The real deal on how much sleep we need: Why what we think we need is different from what we really need

It’s no secret that we all have our special preferences – just stand in line at the coffee shop and you’ll hear countless drink orders, from soy milk to vanilla flavoring or extra ice and cinnamon sprinkles. Knowing what we like and don’t like is part of what makes us human.

That doesn’t always make us right, though. Sometimes we don’t know ourselves as well as we’d like to think! Take sleep, for instance. Many of us think we have a handle on how much sleep we need. But scientific studies show otherwise. Over the long term, sleep deprivation and chronic lack of sleep actually make it harder for us to accurately gauge whether we are getting the appropriate amount of sleep.


The science behind sleep quantity

 When people experience chronic sleep deprivation, a slew of negative repercussions swing into effect. Studies have shown increased chances of obesity, diabetes, depression, and some cancers. Not to mention all the safety consequences of being sleepy behind the wheel.

University of Pennsylvania researchers have discovered that the notion of reducing sleep without triggering negative consequences is just a myth. They tested sleepers experiencing only 4 or 6 hours of sleep each night over the course of 14 consecutive nights and compared them to sleepers getting the recommended 8 hours a night.

They showed that this partial sleep deprivation caused each trial participant to experience lower cognitive function, and be less behaviorally alert. These impairments continued to increase nearly linearly during the whole two weeks of partial sleep deprivation. The degree of impairment after two weeks was almost equivalent to experiencing “two nights of total sleep deprivation.” Amazingly, while the participant’s actual performance showed dramatic deterioration, they reported feeling only “slightly sleepy!”


Why do we get it so wrong?

Well, this research suggests that the more sleep deprived we are, the less we’re actually able to determine how impaired we really are. When we are sleep deprived we simply lack insight.

Think about the dance floor at a wedding. After the champagne toast, the dance floor is filled with people who’ve somehow decided that their dance moves represent peak smoothness. What happened? Well, the alcohol weakened their ability to accurately assess their true performance. It’s fun in the short term, sure! But with sleep, when we’re not getting enough, we become that bleary-eyed CEO clutching a triple espresso shot insisting that we can function just fine on four hours of sleep. And, as you can see, studies show that over the years, we pay the cost with our health.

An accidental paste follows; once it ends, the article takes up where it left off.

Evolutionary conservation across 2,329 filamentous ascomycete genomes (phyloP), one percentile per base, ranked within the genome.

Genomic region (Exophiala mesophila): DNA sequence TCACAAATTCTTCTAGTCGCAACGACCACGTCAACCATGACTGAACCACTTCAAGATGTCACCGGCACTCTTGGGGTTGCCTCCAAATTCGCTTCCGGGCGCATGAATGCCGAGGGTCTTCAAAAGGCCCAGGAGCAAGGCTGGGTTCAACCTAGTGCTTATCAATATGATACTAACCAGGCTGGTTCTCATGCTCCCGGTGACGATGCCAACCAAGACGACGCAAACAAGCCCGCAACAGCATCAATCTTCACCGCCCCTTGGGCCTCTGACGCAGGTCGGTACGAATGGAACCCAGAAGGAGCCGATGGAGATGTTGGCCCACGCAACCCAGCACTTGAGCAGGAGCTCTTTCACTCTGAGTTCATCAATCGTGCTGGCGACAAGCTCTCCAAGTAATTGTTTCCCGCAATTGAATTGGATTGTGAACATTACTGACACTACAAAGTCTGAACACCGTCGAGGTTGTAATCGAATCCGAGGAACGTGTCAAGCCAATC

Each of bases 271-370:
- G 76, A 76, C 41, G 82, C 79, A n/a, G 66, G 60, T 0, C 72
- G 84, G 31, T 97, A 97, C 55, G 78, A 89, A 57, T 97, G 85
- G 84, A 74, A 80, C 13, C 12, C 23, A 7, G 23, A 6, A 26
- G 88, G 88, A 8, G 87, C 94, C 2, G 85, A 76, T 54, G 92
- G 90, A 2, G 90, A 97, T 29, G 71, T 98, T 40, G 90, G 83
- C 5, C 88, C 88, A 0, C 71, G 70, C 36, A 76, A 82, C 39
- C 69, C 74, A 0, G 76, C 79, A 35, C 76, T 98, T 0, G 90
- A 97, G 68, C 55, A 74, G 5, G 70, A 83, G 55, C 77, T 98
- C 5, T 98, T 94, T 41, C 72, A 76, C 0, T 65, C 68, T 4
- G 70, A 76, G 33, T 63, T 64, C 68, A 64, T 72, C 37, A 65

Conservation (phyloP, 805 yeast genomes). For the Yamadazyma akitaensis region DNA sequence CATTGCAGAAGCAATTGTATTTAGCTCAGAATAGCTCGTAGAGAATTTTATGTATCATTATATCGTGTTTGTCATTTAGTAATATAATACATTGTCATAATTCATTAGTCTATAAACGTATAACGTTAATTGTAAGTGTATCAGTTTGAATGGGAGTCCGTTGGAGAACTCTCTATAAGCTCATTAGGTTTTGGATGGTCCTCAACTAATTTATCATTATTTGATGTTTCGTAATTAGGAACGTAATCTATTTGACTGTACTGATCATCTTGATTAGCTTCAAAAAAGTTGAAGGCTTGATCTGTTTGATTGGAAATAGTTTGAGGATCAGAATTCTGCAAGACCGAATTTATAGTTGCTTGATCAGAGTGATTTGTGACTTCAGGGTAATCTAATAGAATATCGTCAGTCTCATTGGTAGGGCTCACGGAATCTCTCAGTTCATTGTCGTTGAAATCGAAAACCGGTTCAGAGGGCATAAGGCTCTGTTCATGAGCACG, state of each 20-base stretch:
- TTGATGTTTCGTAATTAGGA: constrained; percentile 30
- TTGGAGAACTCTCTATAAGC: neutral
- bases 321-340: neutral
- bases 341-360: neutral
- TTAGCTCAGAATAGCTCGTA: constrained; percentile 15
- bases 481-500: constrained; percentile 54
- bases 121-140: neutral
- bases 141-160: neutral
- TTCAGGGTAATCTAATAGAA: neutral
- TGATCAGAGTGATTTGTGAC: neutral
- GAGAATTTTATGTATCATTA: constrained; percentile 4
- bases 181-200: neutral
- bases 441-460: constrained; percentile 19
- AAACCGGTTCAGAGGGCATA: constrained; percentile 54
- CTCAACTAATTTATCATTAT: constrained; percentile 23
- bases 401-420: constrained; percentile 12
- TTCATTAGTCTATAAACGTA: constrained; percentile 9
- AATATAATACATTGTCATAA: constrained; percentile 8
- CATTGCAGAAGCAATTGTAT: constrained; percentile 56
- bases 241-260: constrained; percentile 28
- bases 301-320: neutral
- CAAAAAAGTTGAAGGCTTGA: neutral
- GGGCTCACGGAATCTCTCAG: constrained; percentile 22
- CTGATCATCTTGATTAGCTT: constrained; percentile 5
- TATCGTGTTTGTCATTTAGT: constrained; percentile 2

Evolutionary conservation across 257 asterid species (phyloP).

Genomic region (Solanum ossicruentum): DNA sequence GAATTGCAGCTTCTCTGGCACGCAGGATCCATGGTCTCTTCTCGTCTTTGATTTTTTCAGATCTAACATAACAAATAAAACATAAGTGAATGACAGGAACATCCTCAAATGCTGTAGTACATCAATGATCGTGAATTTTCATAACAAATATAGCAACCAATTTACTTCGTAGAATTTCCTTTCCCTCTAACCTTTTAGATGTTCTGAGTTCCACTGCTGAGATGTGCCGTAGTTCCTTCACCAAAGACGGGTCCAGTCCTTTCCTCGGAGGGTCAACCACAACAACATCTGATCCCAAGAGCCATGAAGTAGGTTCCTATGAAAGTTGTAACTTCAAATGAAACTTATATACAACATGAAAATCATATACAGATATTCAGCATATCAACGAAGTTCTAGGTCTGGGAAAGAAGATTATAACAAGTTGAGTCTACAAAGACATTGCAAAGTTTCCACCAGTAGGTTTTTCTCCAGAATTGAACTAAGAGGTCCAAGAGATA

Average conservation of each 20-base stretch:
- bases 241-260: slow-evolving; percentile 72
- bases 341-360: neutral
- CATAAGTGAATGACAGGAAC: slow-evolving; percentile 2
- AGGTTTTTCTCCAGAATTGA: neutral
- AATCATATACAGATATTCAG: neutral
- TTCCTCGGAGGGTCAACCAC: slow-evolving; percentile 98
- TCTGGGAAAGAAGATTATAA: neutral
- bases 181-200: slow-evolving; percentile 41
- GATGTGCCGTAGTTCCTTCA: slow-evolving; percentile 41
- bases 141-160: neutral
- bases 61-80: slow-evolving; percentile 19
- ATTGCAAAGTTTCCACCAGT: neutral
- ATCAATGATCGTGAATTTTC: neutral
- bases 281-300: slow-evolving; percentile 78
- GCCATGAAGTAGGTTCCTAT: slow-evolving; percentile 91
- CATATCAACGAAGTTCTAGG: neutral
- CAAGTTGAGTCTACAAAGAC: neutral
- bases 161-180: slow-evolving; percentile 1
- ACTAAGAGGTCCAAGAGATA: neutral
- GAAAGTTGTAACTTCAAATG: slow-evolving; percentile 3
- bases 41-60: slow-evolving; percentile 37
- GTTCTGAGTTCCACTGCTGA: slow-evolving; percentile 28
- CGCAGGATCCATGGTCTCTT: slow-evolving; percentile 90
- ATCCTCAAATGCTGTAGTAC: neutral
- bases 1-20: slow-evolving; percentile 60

It’s the unfortunate truth: When you’re sleep deprived, you’re less able to self-assess. Know thyself? Not when you’re sleepy.


 How much sleep do you need?

Research has shown that the average value for human sleep need is about 8.2 hours. Now, back in the 1960s, it was common for people to be getting 8 hours of sleep each night. By 2002, though, many people had succumbed to lower levels of sleep, achieving only 7 hours of sleep each night. By 2016, lack of sleep has become the unfortunate norm, with 40% of people sleeping 7 or fewer hours and 30% of people sleeping 6 or fewer hours each night. The CDC calls sleep deprivation a “public health epidemic.”

And, it turns out that the cost of sleep deprivation is cumulative. Missing out on a few hours of sleep here and there adds up, until your body is running a significant deficit. After lack of sleep, your physical health and mental alertness take a hit – resulting in weaker performance all around. When you’re sleep deprived, it shows.


Benefits of adequate sleep

 Let’s step away from the dance floor and set down the max-caff espresso for one moment. What happens when you begin to get enough sleep? The good news is that your body is an expert at repairing itself.

When you begin to pay off that sleep debt, ending the cycle of sleep deprivation, your body begins to reset in healthy ways. As you accumulate nights of adequate sleep, your sensitive internal rhythms and processes return to healthier cycles, working at optimum levels. Scientific research shows that your immune system gets stronger, and your body’s natural hunger and appetite hormone fluctuations re-sync.

You’ll feel more energetic and mentally calm, able to make better decisions – opting for an evening walk rather than happy hour, for example ­– so that one good decision leads to another good decision.

In time, as your body returns to its preferred level of rested, energized, and healthy cycles, you’ll notice that you’re better able to gauge your genuine need for sleep. It feels good to say good-bye to sleep deprivation.

Moral of the story? While we might feel that we can adjust to the lack of sleep we get, the reality is that it has an accumulating effect on our well-being – a negative effect. There’s no cutting corners when it comes to sleep!